The Global Preference for Dividends in Declining Markets

Published date01 November 2015
Date01 November 2015
The Financial Review 50 (2015) 575–609
The Global Preference for Dividends
in Declining Markets
Michael A. Goldstein
Babson College
Abhinav Goyal
University of Liverpool
Brian M. Lucey
Trinity CollegeDublin, University of Ljubljana
Cal B. Muckley
University College Dublin
Investors globally prefer dividend-paying stocks over nondividend-paying stocks more
in declining than in advancing markets, even accounting for firm-level growth opportunities,
size and risk effects. Dividend-paying stocks outperform nondividend-paying stocks, from
0.63% (China) to 3.79% (Canada) more per month in declining than in advancing markets. In
declining markets, dividend-paying firms outperform by more than any underperformance in
advancingmarkets. The results are robust across dividend taxation regimes, legal environments,
Corresponding author: G-05, Management School, Chatham Building, University of Liverpool, Liver-
pool, L69 7ZH, UK; Phone: +44-151-795-2150; Fax: +44-151-795-3001; E-mail:
The authors would like to thank Robert VanNess for suggestions, and the participants in Financial Man-
agement Association annual meeting 2013 in Chicago (October: 2013) and Auburn University (January:
2015). Cal Muckley is thankful to the Fulbright Commission for financial support and for the hospitality
shown by colleagues at the finance group in the YaleUniversity School of Management, where part of this
research was undertaken. We are grateful to the authors’ respectiveinstitutions for financial support. We
are responsible for all the remaining errors and the usual caveat applies.
C2015 The Eastern Finance Association 575
576 M. A. Goldstein et al./The Financial Review 50 (2015) 575–609
emerging and developed markets, periods prior to and after the 2008 global financial crisis,
the exclusion of the dividend declaration month and in respect to segmented or integrated
international capital markets.
Keywords: dividend policy, market movement, G-7, BRICS
JEL Classifications:F3,G35
1. Introduction
Around the globe, some corporations send returns to their shareholders via
dividends, while others do not. These corporations exist in different countries, with
different economic systems at different levels of development, different taxation
systems, different legal systems and protections, and so on. Investors (whether local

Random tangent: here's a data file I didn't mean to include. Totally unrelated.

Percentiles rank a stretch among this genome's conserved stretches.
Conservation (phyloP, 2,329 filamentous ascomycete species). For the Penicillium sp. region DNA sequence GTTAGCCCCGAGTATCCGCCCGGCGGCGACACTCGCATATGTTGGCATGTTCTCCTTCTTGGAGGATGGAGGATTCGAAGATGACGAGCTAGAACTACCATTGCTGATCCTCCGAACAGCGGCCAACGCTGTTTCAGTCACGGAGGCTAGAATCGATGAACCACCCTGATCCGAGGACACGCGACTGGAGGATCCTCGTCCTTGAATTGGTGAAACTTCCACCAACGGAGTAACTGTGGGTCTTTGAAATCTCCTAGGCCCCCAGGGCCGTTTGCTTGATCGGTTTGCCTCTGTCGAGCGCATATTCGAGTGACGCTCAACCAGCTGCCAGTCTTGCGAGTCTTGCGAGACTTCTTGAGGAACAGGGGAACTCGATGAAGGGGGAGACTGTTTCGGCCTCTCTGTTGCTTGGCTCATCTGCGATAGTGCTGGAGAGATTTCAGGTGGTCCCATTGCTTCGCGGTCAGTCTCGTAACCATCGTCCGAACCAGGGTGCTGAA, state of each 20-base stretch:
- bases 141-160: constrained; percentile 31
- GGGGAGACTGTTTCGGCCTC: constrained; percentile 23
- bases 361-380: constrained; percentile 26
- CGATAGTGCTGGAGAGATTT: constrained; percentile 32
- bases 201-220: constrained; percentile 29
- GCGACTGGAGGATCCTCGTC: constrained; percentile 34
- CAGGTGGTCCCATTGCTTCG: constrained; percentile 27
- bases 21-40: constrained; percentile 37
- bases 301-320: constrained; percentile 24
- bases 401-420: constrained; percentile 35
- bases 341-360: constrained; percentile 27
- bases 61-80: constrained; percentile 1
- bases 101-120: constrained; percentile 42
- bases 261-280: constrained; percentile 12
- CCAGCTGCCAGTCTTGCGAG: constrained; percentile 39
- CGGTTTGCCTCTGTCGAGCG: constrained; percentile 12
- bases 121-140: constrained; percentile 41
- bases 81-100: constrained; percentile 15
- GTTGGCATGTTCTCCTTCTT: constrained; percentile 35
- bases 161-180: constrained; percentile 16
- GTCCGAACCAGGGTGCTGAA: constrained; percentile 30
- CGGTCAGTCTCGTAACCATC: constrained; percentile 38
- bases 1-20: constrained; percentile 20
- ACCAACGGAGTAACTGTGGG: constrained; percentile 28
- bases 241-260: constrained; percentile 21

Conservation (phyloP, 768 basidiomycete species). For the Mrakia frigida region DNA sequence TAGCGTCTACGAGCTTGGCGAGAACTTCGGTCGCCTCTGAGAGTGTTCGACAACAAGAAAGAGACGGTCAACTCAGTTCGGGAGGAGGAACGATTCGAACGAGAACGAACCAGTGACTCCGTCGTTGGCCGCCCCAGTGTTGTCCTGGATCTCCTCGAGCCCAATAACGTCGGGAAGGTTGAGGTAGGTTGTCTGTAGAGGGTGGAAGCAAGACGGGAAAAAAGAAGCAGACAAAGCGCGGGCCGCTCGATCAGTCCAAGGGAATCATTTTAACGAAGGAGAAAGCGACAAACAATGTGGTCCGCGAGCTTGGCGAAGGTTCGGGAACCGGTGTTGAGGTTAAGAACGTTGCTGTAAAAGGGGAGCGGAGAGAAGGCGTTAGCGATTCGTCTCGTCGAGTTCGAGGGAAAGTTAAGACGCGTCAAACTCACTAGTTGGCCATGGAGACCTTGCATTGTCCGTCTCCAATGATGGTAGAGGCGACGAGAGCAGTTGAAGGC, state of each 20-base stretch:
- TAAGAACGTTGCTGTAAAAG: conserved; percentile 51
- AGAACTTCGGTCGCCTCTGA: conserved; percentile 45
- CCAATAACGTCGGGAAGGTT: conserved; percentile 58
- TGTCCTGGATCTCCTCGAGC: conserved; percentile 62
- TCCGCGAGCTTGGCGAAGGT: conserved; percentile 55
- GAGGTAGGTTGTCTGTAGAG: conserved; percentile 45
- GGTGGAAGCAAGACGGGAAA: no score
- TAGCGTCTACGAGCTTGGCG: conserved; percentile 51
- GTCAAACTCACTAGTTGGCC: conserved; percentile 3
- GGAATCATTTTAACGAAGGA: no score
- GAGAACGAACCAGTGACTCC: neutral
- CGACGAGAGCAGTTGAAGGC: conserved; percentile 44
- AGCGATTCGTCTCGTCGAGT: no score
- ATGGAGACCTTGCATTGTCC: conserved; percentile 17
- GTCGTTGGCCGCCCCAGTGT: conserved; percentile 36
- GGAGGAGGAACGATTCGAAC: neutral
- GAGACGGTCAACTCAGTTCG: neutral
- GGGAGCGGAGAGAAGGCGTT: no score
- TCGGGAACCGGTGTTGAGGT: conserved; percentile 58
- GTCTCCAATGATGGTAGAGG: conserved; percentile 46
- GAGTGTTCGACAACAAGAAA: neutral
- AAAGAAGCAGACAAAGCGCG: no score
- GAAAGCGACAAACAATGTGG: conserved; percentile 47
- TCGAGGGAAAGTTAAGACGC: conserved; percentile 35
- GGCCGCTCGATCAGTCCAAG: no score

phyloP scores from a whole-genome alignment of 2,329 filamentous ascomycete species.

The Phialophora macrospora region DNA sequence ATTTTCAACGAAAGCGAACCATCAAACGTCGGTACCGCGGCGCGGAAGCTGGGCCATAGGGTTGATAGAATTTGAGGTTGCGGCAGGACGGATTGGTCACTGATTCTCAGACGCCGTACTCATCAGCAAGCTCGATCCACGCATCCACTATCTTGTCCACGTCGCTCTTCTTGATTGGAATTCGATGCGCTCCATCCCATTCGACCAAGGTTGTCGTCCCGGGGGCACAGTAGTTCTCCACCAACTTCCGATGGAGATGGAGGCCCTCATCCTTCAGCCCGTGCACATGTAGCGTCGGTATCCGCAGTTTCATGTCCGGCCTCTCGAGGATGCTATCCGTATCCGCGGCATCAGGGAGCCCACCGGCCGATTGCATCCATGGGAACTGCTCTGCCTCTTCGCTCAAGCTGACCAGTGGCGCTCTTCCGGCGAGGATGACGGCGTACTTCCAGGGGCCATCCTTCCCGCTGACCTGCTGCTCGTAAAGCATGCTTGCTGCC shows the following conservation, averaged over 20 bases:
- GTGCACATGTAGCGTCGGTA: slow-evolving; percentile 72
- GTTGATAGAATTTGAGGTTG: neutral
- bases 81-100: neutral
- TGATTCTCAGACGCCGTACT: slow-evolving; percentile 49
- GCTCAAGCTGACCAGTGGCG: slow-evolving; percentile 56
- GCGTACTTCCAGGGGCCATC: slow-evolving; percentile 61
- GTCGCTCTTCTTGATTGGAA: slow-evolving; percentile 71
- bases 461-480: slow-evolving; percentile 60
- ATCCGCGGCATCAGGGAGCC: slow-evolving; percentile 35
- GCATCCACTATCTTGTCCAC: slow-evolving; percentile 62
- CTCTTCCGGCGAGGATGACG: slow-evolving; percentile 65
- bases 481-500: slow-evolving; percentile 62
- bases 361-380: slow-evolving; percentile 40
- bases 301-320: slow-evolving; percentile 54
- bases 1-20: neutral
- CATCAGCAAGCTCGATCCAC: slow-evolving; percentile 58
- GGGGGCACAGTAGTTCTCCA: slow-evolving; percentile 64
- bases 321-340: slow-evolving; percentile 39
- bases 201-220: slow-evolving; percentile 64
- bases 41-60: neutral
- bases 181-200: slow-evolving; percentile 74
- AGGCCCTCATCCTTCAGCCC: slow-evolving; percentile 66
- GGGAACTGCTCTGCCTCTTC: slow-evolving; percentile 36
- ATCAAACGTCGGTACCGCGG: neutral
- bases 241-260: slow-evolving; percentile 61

or global) in stock markets around the globe therefore have a choice of investing
in corporations from which they will receive a dividend and those from which they
will not. While the question of the role and importance of dividends has generated
hundreds of papers over the decades since Lintner’s (1956) seminal work, much
of this research has been on the corporate, institutional and legal determinants of
particular payout policies, the effects of changes in policies on future asset returns,
or on the managerial elements of payout policy setting. Much less work has been
undertaken on whether dividends are preferred under different market conditions. If
we take the Modigliani-Miller propositions as holding, then regardless of whether
markets are advancing or declining dividends should not matter to the returns of
stocks.1Recent research by Fuller and Goldstein (2011) suggests that dividends do
matter, and matter more in declining (as opposed to advancing) markets, although
those results were only examined in one large developed country (the United States),
and therefore only under one economic and legal system.
In this paper, we evaluate dividend and nondividend-paying stocks across the
market cycle around the globe, across a variety of developedand emerging economies
with different legal systems and tax regimes. We find substantial international evi-
dence that investors differentially prefer dividend-paying stocks over nondividend-
paying stocks, more in declining markets than in advancing markets. This finding
is robust across markets at different levels of economic development, different legal